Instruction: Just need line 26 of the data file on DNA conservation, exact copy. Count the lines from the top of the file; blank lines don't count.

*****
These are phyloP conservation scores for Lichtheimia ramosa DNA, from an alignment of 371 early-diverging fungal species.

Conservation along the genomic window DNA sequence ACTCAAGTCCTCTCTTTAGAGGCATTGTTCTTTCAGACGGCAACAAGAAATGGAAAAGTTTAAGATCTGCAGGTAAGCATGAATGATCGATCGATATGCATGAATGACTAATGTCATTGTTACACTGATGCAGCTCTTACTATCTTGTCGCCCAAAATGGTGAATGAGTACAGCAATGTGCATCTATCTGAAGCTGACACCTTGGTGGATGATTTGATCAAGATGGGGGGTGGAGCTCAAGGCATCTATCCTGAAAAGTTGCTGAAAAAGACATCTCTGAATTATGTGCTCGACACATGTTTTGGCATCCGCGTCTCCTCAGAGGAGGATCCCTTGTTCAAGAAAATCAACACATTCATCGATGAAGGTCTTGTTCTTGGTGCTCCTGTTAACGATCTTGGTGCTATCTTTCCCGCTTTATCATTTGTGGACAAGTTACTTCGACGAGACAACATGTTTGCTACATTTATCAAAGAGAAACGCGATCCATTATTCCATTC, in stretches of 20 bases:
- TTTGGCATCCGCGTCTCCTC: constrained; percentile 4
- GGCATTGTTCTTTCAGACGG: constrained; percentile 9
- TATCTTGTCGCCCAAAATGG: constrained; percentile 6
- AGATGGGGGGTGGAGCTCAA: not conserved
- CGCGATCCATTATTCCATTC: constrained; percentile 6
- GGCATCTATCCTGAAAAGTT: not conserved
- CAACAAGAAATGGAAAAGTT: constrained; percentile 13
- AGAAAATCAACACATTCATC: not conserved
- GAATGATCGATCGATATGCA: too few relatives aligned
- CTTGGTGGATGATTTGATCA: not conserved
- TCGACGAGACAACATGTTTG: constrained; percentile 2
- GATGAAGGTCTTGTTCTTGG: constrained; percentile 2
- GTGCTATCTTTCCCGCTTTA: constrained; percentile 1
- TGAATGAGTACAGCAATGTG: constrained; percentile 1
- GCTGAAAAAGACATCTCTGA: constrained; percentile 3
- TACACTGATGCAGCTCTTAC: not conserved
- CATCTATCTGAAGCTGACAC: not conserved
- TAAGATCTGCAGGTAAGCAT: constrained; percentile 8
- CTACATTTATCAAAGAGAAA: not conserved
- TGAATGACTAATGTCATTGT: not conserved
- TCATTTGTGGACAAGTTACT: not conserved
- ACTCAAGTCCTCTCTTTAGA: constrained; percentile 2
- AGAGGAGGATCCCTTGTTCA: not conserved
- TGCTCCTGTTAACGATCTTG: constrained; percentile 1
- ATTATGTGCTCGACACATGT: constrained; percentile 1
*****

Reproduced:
- TGCTCCTGTTAACGATCTTG: constrained; percentile 1